ISLAMABAD, Dec 1: Pakistan on Thursday conveyed to Nato (North Atlantic Treaty Organization) that it was not considering an extension in the alliance’s 90-day mandate in the country and assured it of full assistance in withdrawal preparations. This was conveyed first to Nato Ambassador Fausboll by Foreign Secretary Riaz Mohammad Khan and subsequently to alliance’s secretary-general Jaap de Hoop Scheffer when he telephoned the foreign secretary.
Pakistan’s message to Nato comes on the heels of a top Nato official’s declaration that the alliance awaited a response from the government to its query whether it would like the Nato teams to continue with the quake relief work beyond the present 90-day mandate. Also, it coincides with APHC (All Parties Hurriyat Conference) leader Mirwaiz Umar Farooq’s appeal to Nato to ‘supervise’ the suggested demilitarization of Jammu and Kashmir.
A statement by the foreign office said: “Nato Secretary-General Mr Jaap de Hoop Scheffer telephoned Foreign Secretary Mr Riaz Mohammad Khan this afternoon to convey Nato’s appreciation of the facilitation extended by the president, prime minister and government of Pakistan for Nato’s relief assistance operation in Pakistan.”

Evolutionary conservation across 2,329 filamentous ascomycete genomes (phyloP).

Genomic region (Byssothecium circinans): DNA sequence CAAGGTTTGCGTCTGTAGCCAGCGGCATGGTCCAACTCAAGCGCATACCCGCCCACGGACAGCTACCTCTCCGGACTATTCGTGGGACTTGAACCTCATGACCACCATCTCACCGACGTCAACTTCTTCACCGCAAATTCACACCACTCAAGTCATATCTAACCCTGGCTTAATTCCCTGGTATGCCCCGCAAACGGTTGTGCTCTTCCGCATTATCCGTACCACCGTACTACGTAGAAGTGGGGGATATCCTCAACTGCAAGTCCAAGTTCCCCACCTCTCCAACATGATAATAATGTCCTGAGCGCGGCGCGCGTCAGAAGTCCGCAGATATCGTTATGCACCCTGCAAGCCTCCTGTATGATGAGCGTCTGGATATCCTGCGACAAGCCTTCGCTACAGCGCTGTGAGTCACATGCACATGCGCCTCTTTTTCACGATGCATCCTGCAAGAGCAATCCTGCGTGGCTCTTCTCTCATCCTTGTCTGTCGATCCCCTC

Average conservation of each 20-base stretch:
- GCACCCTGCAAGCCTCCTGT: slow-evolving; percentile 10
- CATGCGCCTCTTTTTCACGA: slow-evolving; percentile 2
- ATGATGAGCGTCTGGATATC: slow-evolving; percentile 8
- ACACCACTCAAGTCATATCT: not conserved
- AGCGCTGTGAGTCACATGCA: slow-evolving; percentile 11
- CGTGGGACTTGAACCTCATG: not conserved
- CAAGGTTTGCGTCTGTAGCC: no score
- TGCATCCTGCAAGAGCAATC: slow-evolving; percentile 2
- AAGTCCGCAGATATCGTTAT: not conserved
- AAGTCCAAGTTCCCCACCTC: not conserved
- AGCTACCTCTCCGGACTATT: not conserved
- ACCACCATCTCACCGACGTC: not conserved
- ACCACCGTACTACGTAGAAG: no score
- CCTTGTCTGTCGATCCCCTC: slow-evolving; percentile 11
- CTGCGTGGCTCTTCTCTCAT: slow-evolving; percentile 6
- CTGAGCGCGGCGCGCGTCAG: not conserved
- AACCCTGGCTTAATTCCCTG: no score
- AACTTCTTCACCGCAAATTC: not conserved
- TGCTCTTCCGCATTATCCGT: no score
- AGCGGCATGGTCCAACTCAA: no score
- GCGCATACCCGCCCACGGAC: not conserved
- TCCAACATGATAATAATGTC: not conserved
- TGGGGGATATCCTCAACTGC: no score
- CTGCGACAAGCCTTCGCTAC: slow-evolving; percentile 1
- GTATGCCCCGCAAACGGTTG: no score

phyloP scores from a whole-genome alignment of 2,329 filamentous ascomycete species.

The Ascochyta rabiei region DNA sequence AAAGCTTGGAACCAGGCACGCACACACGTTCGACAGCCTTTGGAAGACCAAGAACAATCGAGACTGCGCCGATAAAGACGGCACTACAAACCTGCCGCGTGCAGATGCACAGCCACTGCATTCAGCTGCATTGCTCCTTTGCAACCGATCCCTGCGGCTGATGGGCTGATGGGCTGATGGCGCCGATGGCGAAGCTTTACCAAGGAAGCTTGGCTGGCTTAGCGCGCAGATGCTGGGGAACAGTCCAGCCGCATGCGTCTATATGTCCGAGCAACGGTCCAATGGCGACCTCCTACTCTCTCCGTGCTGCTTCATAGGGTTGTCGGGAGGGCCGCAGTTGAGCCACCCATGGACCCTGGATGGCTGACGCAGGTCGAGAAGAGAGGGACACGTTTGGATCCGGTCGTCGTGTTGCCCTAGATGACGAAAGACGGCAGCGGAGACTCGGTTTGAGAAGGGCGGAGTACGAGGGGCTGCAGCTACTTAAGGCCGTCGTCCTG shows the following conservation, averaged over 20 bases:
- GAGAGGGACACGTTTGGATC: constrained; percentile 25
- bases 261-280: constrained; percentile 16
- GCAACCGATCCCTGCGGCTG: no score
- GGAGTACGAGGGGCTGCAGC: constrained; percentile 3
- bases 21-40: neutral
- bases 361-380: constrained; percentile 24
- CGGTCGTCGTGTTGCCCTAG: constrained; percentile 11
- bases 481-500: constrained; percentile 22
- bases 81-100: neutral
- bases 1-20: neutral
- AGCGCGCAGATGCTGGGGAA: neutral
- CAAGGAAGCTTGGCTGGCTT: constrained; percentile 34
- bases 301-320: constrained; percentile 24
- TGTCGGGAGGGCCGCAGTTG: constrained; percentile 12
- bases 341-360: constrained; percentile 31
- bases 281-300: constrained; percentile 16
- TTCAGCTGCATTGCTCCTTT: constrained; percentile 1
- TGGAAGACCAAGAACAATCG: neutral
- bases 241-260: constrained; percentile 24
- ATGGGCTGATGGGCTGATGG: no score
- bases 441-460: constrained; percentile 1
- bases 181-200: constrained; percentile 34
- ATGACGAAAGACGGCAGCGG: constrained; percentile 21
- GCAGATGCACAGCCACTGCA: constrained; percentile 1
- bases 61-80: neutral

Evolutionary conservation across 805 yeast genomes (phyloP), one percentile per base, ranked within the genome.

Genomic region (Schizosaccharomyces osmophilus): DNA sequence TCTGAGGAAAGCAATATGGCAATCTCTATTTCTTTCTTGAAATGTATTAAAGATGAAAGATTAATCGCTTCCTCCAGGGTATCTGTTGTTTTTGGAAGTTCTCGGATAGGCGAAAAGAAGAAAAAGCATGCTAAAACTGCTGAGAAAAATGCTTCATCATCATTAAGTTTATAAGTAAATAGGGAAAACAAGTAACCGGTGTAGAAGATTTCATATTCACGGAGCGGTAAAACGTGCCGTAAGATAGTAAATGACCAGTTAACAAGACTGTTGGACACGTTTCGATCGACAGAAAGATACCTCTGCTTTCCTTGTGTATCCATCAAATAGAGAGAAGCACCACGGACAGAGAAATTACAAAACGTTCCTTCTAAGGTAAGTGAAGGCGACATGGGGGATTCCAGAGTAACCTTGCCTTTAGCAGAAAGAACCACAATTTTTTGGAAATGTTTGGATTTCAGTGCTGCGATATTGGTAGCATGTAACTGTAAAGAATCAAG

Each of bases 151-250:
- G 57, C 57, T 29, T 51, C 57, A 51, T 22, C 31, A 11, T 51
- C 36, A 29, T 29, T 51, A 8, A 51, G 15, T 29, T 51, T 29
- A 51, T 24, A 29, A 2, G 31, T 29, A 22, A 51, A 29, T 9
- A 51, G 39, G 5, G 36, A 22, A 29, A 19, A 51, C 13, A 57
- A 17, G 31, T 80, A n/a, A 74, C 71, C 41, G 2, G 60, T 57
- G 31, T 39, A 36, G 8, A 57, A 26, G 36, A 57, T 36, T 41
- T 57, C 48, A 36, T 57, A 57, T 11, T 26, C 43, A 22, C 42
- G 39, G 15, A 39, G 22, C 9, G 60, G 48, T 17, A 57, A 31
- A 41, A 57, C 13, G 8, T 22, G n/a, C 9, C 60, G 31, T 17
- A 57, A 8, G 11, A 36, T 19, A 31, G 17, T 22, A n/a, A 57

The secretary-general also thanked the foreign secretary for the assurance extended to Ambassador Fausboll that the government would extend all assistance to Nato teams in their withdrawal preparations within the mutually agreed period of 90 days.
When Dawn contacted foreign office spokesperson Tasnim Aslam, she said: “Pakistan and Nato are sticking to their initial mutual understanding of 90-day humanitarian mission of Nato.”
She said the withdrawal would start in early February.
The spokesperson disagreed with a view that the team’s withdrawal would create a vacuum, saying that bulk of the relief work would have been completed by then.
The statement said the secretary-general during the conversation observed that Nato had been given the opportunity to play a modest role in the earthquake relief assistance effort.
The foreign secretary told the secretary-general that the relief help extended by Nato had been deeply appreciated by the government and people of Pakistan.
In what almost sounded like a pre-departure thank you note, the foreign secretary said to the Nato secretary-general: “The timely, massive and unprecedented airlift of tents and other shelter material to Pakistan and onward to the affected areas by 147 Nato planes to-date, bringing 2,600 tons of relief supplies from the UN, Nato member states and their partners, and also from the Pakistani diaspora abroad, constituted a most substantial and critical contribution, which we would always remember, along with the very valuable work being done by the Nato engineers, field hospital and medical personnel, water filtration unit, high altitude engineers, as well as by their heavy lift helicopters.”